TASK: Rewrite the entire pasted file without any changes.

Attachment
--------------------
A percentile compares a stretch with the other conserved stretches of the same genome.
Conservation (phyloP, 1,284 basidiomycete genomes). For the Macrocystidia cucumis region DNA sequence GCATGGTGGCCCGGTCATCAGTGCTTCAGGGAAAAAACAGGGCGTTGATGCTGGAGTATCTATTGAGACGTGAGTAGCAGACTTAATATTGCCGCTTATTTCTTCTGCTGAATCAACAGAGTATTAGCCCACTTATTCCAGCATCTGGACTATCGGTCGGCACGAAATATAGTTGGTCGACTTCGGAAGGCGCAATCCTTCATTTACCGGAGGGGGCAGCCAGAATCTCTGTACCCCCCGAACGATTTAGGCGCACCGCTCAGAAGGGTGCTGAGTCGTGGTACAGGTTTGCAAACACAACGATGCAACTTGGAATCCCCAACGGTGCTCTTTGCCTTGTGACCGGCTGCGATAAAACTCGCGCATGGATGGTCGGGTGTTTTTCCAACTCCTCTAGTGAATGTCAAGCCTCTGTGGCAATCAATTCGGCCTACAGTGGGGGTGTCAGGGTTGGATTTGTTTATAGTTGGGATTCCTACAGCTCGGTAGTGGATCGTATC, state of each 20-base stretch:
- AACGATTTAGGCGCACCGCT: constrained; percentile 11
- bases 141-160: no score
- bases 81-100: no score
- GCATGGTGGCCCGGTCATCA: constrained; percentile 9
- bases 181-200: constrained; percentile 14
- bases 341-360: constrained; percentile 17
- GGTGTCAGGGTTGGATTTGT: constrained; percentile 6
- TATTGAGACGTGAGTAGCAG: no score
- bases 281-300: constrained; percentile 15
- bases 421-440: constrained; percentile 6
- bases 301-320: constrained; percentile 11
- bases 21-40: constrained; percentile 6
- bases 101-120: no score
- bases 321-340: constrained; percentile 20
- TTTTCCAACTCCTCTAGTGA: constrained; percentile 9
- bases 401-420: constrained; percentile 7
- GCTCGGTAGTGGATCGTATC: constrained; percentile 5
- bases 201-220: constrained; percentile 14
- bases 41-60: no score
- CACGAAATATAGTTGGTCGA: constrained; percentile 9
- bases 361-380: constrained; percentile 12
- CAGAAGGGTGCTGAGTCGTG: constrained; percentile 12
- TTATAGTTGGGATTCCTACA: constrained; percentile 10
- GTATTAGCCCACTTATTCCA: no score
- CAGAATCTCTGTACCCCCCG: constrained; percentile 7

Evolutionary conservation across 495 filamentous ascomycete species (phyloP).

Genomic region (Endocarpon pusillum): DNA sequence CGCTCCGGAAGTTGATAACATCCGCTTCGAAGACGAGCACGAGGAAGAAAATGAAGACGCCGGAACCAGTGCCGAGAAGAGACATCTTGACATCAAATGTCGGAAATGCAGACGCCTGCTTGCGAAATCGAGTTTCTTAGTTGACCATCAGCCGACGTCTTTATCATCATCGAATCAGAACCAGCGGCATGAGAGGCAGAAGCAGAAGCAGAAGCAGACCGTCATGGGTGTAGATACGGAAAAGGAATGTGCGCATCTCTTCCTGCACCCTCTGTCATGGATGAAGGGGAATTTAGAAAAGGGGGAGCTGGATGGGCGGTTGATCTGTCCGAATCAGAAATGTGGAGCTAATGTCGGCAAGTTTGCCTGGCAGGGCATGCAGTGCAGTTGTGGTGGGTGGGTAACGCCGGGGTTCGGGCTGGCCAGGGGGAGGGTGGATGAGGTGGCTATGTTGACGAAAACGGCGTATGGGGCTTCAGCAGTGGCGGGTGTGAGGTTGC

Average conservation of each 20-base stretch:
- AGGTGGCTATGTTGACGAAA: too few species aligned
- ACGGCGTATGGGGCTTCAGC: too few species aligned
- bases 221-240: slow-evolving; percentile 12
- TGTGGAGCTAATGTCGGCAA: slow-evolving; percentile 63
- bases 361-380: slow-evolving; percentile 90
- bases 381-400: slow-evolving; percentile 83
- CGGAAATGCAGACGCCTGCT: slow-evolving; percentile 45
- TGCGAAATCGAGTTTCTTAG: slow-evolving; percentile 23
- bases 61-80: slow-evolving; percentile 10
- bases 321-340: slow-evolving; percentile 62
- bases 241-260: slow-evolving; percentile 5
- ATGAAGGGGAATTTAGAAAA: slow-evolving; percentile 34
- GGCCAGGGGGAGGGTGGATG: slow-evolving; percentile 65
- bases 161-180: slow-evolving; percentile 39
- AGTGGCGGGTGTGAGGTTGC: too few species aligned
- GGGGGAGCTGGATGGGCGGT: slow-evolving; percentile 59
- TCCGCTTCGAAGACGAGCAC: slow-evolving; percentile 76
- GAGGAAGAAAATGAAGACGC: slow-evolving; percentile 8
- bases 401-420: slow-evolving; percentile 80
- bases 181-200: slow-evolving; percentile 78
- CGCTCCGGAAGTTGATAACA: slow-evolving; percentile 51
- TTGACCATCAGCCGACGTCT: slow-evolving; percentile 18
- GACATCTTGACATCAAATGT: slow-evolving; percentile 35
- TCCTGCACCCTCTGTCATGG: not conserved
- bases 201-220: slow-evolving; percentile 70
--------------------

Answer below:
A percentile compares a stretch with the other conserved stretches of the same genome.
Conservation (phyloP, 1,284 basidiomycete genomes). For the Macrocystidia cucumis region DNA sequence GCATGGTGGCCCGGTCATCAGTGCTTCAGGGAAAAAACAGGGCGTTGATGCTGGAGTATCTATTGAGACGTGAGTAGCAGACTTAATATTGCCGCTTATTTCTTCTGCTGAATCAACAGAGTATTAGCCCACTTATTCCAGCATCTGGACTATCGGTCGGCACGAAATATAGTTGGTCGACTTCGGAAGGCGCAATCCTTCATTTACCGGAGGGGGCAGCCAGAATCTCTGTACCCCCCGAACGATTTAGGCGCACCGCTCAGAAGGGTGCTGAGTCGTGGTACAGGTTTGCAAACACAACGATGCAACTTGGAATCCCCAACGGTGCTCTTTGCCTTGTGACCGGCTGCGATAAAACTCGCGCATGGATGGTCGGGTGTTTTTCCAACTCCTCTAGTGAATGTCAAGCCTCTGTGGCAATCAATTCGGCCTACAGTGGGGGTGTCAGGGTTGGATTTGTTTATAGTTGGGATTCCTACAGCTCGGTAGTGGATCGTATC, state of each 20-base stretch:
- AACGATTTAGGCGCACCGCT: constrained; percentile 11
- bases 141-160: no score
- bases 81-100: no score
- GCATGGTGGCCCGGTCATCA: constrained; percentile 9
- bases 181-200: constrained; percentile 14
- bases 341-360: constrained; percentile 17
- GGTGTCAGGGTTGGATTTGT: constrained; percentile 6
- TATTGAGACGTGAGTAGCAG: no score
- bases 281-300: constrained; percentile 15
- bases 421-440: constrained; percentile 6
- bases 301-320: constrained; percentile 11
- bases 21-40: constrained; percentile 6
- bases 101-120: no score
- bases 321-340: constrained; percentile 20
- TTTTCCAACTCCTCTAGTGA: constrained; percentile 9
- bases 401-420: constrained; percentile 7
- GCTCGGTAGTGGATCGTATC: constrained; percentile 5
- bases 201-220: constrained; percentile 14
- bases 41-60: no score
- CACGAAATATAGTTGGTCGA: constrained; percentile 9
- bases 361-380: constrained; percentile 12
- CAGAAGGGTGCTGAGTCGTG: constrained; percentile 12
- TTATAGTTGGGATTCCTACA: constrained; percentile 10
- GTATTAGCCCACTTATTCCA: no score
- CAGAATCTCTGTACCCCCCG: constrained; percentile 7

Evolutionary conservation across 495 filamentous ascomycete species (phyloP).

Genomic region (Endocarpon pusillum): DNA sequence CGCTCCGGAAGTTGATAACATCCGCTTCGAAGACGAGCACGAGGAAGAAAATGAAGACGCCGGAACCAGTGCCGAGAAGAGACATCTTGACATCAAATGTCGGAAATGCAGACGCCTGCTTGCGAAATCGAGTTTCTTAGTTGACCATCAGCCGACGTCTTTATCATCATCGAATCAGAACCAGCGGCATGAGAGGCAGAAGCAGAAGCAGAAGCAGACCGTCATGGGTGTAGATACGGAAAAGGAATGTGCGCATCTCTTCCTGCACCCTCTGTCATGGATGAAGGGGAATTTAGAAAAGGGGGAGCTGGATGGGCGGTTGATCTGTCCGAATCAGAAATGTGGAGCTAATGTCGGCAAGTTTGCCTGGCAGGGCATGCAGTGCAGTTGTGGTGGGTGGGTAACGCCGGGGTTCGGGCTGGCCAGGGGGAGGGTGGATGAGGTGGCTATGTTGACGAAAACGGCGTATGGGGCTTCAGCAGTGGCGGGTGTGAGGTTGC

Average conservation of each 20-base stretch:
- AGGTGGCTATGTTGACGAAA: too few species aligned
- ACGGCGTATGGGGCTTCAGC: too few species aligned
- bases 221-240: slow-evolving; percentile 12
- TGTGGAGCTAATGTCGGCAA: slow-evolving; percentile 63
- bases 361-380: slow-evolving; percentile 90
- bases 381-400: slow-evolving; percentile 83
- CGGAAATGCAGACGCCTGCT: slow-evolving; percentile 45
- TGCGAAATCGAGTTTCTTAG: slow-evolving; percentile 23
- bases 61-80: slow-evolving; percentile 10
- bases 321-340: slow-evolving; percentile 62
- bases 241-260: slow-evolving; percentile 5
- ATGAAGGGGAATTTAGAAAA: slow-evolving; percentile 34
- GGCCAGGGGGAGGGTGGATG: slow-evolving; percentile 65
- bases 161-180: slow-evolving; percentile 39
- AGTGGCGGGTGTGAGGTTGC: too few species aligned
- GGGGGAGCTGGATGGGCGGT: slow-evolving; percentile 59
- TCCGCTTCGAAGACGAGCAC: slow-evolving; percentile 76
- GAGGAAGAAAATGAAGACGC: slow-evolving; percentile 8
- bases 401-420: slow-evolving; percentile 80
- bases 181-200: slow-evolving; percentile 78
- CGCTCCGGAAGTTGATAACA: slow-evolving; percentile 51
- TTGACCATCAGCCGACGTCT: slow-evolving; percentile 18
- GACATCTTGACATCAAATGT: slow-evolving; percentile 35
- TCCTGCACCCTCTGTCATGG: not conserved
- bases 201-220: slow-evolving; percentile 70